Study reveals new link between periodontal and cerebrovascular diseases
A new study has revealed a relationship between chronic periodontitis and lacunar infarct, two common diseases in the elderly. Chronic periodontitis is an inflammatory disease of the gums, whereas lacunar infarct is a type of cerebral small vessel disease that can lead to a stroke.
Additional research is needed to understand this link. It is hypothesized that periodontitis leads to systemic inflammation and, as a result, the health of the blood vessels could be affected. On the other hand, chronic periodontitis and lacunar infarct may share common vascular risk factors such as hypertension, diabetes, and high cholesterol.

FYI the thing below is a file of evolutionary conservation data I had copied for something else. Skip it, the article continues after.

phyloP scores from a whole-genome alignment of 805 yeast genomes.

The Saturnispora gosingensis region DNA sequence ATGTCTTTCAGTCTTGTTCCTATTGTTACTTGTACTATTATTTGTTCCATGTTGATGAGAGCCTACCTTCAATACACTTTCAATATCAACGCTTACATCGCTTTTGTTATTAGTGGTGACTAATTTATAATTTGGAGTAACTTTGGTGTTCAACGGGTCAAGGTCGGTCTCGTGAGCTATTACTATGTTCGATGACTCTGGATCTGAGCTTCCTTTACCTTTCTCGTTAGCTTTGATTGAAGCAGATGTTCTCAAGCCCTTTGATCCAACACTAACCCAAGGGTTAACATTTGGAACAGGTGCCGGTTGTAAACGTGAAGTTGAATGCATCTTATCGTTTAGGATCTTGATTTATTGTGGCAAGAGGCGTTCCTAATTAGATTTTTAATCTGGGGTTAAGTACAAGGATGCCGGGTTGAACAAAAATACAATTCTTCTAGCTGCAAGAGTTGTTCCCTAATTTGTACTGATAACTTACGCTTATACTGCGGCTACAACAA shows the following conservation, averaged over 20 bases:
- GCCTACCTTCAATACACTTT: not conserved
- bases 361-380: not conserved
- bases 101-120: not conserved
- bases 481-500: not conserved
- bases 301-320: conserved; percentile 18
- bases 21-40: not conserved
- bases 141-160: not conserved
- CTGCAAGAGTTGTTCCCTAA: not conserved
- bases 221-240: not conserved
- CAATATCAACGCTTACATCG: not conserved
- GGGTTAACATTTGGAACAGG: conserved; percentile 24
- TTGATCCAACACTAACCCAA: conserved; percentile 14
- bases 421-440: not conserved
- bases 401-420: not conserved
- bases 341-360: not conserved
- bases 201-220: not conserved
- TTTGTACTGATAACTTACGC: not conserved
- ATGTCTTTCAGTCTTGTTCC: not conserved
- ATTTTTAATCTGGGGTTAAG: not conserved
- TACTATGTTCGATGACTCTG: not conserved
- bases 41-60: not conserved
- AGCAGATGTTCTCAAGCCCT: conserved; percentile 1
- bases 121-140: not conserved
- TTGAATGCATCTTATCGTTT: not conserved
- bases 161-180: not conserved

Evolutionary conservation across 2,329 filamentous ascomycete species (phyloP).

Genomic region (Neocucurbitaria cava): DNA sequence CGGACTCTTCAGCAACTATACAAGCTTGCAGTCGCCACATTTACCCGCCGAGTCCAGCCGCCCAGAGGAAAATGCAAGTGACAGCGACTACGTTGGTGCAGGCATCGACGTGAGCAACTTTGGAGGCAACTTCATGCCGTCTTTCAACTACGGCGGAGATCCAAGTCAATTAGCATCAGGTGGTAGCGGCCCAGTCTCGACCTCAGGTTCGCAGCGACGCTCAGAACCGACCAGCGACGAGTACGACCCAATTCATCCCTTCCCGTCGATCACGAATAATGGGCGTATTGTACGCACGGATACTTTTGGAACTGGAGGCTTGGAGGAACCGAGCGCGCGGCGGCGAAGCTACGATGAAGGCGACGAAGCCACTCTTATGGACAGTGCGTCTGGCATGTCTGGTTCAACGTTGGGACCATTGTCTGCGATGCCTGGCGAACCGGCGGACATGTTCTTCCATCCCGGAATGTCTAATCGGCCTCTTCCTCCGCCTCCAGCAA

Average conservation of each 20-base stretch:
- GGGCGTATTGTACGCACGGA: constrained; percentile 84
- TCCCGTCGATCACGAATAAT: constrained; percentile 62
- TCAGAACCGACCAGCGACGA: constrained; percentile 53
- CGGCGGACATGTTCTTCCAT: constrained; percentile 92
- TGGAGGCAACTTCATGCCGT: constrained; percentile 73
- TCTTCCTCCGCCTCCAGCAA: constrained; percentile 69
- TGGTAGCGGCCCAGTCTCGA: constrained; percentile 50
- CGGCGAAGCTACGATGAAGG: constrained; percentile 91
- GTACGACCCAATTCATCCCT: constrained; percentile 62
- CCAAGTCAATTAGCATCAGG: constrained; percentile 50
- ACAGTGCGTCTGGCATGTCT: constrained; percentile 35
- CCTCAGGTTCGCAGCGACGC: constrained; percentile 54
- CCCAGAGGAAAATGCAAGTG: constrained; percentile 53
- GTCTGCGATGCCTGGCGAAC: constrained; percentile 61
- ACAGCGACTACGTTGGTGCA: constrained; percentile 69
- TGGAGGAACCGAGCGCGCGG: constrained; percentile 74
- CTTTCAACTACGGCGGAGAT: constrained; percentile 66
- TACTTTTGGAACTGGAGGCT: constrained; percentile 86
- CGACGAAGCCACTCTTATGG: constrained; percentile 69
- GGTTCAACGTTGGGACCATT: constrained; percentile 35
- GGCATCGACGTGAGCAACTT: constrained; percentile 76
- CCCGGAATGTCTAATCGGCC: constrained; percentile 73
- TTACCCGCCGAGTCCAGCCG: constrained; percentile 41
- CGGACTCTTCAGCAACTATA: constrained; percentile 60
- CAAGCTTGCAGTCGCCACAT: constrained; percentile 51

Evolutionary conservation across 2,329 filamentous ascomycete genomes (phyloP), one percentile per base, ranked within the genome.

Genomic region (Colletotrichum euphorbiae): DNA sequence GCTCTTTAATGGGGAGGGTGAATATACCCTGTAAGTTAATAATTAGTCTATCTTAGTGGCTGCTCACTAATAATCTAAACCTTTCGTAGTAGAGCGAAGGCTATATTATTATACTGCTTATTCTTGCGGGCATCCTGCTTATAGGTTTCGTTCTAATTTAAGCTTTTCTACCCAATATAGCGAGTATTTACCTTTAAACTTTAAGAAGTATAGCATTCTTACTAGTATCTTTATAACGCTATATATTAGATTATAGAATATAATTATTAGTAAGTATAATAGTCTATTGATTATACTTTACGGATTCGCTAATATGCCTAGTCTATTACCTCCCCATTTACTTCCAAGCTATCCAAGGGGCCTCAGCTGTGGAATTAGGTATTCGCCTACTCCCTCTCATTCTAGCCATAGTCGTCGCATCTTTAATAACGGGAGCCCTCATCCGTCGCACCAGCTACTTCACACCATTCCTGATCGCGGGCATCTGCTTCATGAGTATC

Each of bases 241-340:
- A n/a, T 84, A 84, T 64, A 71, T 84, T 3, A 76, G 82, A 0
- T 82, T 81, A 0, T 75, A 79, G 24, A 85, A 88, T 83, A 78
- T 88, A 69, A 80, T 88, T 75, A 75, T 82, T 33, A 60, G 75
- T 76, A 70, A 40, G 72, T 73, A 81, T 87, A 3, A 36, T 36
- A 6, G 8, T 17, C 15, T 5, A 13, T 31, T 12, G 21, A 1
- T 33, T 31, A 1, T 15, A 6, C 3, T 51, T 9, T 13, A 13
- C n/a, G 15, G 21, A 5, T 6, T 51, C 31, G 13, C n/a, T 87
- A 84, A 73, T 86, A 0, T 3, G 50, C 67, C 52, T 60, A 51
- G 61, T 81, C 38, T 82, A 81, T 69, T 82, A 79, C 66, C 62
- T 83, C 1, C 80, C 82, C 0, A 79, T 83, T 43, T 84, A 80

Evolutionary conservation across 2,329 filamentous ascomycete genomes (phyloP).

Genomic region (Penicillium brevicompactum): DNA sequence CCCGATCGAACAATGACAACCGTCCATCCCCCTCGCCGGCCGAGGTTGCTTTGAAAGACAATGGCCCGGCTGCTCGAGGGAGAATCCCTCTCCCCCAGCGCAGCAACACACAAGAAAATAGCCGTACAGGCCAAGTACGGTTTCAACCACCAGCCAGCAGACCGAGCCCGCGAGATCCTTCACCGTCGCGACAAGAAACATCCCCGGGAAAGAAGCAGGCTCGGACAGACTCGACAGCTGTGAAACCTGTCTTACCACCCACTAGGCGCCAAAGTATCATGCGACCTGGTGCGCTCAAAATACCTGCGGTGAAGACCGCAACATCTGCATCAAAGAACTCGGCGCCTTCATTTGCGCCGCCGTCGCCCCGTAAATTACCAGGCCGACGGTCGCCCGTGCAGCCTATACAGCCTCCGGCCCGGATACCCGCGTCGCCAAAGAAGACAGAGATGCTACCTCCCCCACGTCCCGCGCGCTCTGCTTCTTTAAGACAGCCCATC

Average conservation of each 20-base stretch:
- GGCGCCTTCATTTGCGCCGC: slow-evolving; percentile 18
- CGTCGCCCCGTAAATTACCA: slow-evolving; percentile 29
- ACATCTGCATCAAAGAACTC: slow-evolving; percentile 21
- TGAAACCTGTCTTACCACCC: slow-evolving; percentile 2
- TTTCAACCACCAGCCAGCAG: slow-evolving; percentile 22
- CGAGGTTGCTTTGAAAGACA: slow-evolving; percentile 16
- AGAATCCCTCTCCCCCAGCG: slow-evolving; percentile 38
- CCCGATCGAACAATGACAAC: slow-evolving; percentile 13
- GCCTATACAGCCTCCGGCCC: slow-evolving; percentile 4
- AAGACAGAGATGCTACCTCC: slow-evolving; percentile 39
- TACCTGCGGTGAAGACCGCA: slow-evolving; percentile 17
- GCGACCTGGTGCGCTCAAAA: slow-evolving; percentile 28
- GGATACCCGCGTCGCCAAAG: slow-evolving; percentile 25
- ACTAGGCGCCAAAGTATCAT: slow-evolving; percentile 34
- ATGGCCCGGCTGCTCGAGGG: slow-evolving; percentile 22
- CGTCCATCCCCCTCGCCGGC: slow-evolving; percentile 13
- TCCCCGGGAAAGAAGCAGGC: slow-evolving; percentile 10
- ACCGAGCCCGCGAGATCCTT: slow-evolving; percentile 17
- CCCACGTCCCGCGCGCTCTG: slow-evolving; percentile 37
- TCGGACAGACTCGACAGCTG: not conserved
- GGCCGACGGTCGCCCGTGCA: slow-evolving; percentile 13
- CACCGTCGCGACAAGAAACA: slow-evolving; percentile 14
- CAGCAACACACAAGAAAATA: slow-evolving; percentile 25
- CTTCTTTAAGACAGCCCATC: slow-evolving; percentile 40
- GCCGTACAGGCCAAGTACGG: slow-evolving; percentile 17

"We observed that people diagnosed with periodontal disease had about a 4-fold increased risk of developing lacunar stroke compared with those without periodontitis. If further prospective cohort studies confirm our findings, interventional studies should be performed to assess the potential benefit of periodontal therapy in patients with lacunar stroke and periodontitis," said Dr. Yago Leira, lead author of the European Journal of Neurology study. "Periodontal treatment may also decrease systemic inflammation and, therefore, it may reduce the risk of developing lacunar infarct."
More information: Y. Leira et al, Chronic periodontitis is associated with lacunar infarct: a case-control study, European Journal of Neurology (2016). DOI: 10.1111/ene.13080